9) The auditor has to examine whether the internal audit system is commensurate with the size of the company and the nature of its business. The following are some of the factors to be considered in this regard:

(i) What is the size of the internal audit department? In considering the adequacy of internal audit staff, it is necessary to consider the nature of the business, the number of operating points, the extent to which control is decentralised, the effectiveness of other forms of internal control, etc.

(ii) What are the qualifications of the persons who undertake the internal audit work? Internal auditing, as its name implies, is an aspect of audit and, therefore, it is reasonable to expect that the internal audit department should
normally be headed by a chartered accountant and that, depending upon the size of the department, it employs other qualified persons. In deciding the adequacy of the internal audit department, it is, therefore, necessary that
there is adequate number of qualified personnel.

(iii) To whom does the internal auditor report? In general, the higher the level to which the internal auditor reports, the greater will be his independence.
 
(iv) What are the areas covered by the internal audit? Internal audit can cover a large number of areas including operational auditing, organisation and methods studies, special investigations and the like. For the purposes of the Order, however, the important areas which should be covered by internal audit are the examination of the operating systems to ensure that the systems are adequate and functioning in practice. The exact areas to be covered by the internal audit would depend upon the circumstances of each case but the statutory auditor should ask the internal auditor to provide the programme of his work and should determine whether, in his opinion, the coverage is adequate. If he feels it is not, he may suggest to the internal auditor to extend the programme in the required direction.
 
(v) Has the internal auditor adequate technical assistance? In a number of companies, where the operations are highly technical in nature, an internal auditor cannot function effectively unless he has adequate technical assistance. This can be provided either by having full-time technically qualified persons in the internal audit department or by such persons being deputed to the internal audit department for specific assignments. Similar considerations would apply where a large part of the transactions are computerised. In such cases, the internal auditor should have the assistance of persons who are able to audit computer systems.

(vi) What are the reports which are submitted by the internal auditor or what other evidence is there of his work? It is important that the auditor should satisfy himself that not merely does an internal audit system exist but also that it is functioning effectively. He can do so by examining the reports submitted by the internal auditor.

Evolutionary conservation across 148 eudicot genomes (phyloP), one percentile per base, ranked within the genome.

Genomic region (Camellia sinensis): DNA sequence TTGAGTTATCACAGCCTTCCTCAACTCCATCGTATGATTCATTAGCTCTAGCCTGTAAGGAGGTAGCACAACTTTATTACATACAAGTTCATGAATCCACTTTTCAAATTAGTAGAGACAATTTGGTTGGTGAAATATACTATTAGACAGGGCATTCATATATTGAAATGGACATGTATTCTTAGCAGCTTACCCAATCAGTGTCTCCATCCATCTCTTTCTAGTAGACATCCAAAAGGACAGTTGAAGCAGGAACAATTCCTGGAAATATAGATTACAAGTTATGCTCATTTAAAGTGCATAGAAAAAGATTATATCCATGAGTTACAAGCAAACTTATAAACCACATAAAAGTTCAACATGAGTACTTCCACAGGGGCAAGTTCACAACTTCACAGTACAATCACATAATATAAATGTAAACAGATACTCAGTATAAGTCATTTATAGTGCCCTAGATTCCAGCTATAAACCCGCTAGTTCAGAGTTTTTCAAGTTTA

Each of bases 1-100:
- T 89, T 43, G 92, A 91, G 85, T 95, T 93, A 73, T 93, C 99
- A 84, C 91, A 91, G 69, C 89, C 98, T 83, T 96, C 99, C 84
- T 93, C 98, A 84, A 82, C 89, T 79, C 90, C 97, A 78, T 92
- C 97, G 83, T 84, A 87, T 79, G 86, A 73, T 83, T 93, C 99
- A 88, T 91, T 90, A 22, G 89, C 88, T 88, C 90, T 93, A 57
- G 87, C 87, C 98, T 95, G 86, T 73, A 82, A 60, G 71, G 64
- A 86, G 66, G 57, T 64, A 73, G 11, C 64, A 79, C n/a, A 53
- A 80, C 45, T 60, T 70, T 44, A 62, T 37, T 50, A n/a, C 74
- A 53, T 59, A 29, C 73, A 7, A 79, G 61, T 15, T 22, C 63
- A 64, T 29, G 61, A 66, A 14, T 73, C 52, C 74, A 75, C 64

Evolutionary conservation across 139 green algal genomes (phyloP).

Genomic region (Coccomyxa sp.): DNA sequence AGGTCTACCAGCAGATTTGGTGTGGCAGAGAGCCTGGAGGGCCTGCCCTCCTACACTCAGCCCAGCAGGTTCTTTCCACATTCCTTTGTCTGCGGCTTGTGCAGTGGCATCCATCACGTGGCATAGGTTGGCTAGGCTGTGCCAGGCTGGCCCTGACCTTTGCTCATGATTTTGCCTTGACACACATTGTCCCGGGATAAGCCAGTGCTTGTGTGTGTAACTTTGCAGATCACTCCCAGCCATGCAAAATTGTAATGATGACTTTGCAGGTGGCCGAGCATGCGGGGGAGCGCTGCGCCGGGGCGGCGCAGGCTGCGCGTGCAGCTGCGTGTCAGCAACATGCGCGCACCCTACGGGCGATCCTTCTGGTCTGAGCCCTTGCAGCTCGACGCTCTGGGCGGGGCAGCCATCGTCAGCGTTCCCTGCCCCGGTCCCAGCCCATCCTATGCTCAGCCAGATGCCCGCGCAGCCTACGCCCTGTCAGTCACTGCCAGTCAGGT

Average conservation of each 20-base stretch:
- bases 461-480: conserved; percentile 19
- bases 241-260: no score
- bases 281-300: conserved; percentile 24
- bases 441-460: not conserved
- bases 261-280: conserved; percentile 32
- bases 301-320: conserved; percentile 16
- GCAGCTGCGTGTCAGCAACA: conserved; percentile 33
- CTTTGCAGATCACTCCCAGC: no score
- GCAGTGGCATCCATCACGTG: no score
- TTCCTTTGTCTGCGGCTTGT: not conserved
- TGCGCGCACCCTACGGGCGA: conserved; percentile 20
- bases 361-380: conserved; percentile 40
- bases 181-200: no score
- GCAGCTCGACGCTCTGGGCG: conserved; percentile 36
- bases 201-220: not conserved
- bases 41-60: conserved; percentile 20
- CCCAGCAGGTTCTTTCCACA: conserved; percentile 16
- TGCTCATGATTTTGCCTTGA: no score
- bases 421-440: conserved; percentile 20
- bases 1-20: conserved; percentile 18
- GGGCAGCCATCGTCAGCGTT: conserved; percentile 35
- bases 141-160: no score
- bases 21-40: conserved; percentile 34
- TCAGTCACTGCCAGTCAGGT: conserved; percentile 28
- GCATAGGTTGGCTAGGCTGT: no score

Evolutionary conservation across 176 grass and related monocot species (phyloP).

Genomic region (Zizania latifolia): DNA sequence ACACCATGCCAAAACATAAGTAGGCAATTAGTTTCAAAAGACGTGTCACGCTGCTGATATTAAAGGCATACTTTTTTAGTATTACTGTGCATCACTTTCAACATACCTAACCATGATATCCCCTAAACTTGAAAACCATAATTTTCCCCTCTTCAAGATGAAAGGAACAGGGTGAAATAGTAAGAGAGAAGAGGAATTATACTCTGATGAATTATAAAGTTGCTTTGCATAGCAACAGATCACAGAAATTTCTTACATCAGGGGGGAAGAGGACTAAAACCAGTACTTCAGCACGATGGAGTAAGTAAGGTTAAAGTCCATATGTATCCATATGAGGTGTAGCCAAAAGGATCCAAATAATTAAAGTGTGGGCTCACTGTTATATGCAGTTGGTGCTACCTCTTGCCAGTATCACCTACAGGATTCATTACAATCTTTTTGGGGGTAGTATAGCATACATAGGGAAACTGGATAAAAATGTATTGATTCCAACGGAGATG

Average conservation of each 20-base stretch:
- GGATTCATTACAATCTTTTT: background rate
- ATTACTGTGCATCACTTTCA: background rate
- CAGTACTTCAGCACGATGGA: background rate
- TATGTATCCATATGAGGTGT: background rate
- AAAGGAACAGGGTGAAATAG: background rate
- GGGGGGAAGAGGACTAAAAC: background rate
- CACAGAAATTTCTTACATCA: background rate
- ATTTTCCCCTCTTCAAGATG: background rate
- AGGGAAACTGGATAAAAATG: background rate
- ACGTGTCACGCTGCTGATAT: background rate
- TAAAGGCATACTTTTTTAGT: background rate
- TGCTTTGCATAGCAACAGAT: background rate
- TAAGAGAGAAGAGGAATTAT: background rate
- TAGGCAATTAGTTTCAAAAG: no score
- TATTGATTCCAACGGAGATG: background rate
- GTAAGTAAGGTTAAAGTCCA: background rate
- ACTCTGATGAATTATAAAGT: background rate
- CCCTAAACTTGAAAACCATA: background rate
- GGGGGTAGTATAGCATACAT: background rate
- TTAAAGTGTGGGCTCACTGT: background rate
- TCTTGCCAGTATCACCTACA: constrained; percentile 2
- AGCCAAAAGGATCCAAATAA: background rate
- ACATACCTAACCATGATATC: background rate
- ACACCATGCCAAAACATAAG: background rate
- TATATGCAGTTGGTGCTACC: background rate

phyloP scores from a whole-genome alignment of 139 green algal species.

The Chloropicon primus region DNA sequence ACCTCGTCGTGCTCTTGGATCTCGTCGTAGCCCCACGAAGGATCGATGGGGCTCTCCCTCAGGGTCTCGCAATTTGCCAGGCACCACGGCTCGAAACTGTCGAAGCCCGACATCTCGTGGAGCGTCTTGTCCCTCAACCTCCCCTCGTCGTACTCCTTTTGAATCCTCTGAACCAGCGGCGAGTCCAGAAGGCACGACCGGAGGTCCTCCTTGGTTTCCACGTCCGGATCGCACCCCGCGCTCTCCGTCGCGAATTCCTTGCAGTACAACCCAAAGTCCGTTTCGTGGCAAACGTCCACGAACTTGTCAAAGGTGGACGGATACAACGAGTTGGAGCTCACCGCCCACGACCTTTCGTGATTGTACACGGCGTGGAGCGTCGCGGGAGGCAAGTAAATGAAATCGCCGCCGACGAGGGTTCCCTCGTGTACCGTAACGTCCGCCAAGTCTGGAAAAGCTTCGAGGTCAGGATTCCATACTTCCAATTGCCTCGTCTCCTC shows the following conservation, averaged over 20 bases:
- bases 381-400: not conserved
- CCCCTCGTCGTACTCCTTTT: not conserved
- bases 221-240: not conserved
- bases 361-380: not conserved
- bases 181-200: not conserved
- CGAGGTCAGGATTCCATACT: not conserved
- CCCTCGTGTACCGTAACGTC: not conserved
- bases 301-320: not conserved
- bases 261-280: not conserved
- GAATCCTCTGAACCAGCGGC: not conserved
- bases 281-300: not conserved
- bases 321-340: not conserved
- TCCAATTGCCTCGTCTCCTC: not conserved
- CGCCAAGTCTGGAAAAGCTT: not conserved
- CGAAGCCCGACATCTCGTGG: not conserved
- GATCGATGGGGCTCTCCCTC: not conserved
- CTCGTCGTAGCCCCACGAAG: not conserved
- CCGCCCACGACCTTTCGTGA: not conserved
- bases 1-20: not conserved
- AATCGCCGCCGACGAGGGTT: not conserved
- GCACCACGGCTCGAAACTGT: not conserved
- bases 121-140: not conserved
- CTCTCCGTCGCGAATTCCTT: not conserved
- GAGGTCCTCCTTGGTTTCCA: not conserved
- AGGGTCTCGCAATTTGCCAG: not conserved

(vii) What is the follow-up? It is not sufficient that the internal audit system should point out errors in operation or deficiencies in the internal control system. It is equally necessary that there is an adequate follow-up system to
ensure that the errors pointed out are corrected and remedial action taken on the deficiencies reported upon.

10) The auditor should examine the minutes of the meetings of the Board of Directors and audit committee, if any. These minutes would provide the auditor useful evidence regarding the efficiency and efficacy of the internal audit system.

11) It is important to note that the Act does not require a company to necessarily have an internal audit system. However, where such a system does not exist, the Order requires the auditor to mention the fact in his report. Moreover, since this part of the Order refers only to such companies which are either listed or companies having a paid-up capital and reserves in excess of rupees 50 lakhs or an average annual turnover in excess of rupees 5 crores for a period of three consecutive financial years immediately preceding the financial year concerned, it is desirable that such a company has an internal audit system.

12) It is equally important to note that the internal audit system is a part of the overall internal control system. Therefore, the scope of the internal audit and the extent of its coverage will, to some extent, depend upon the existence or otherwise of other forms of internal control. This is also a factor to be considered when evaluating the adequacy of the internal audit system.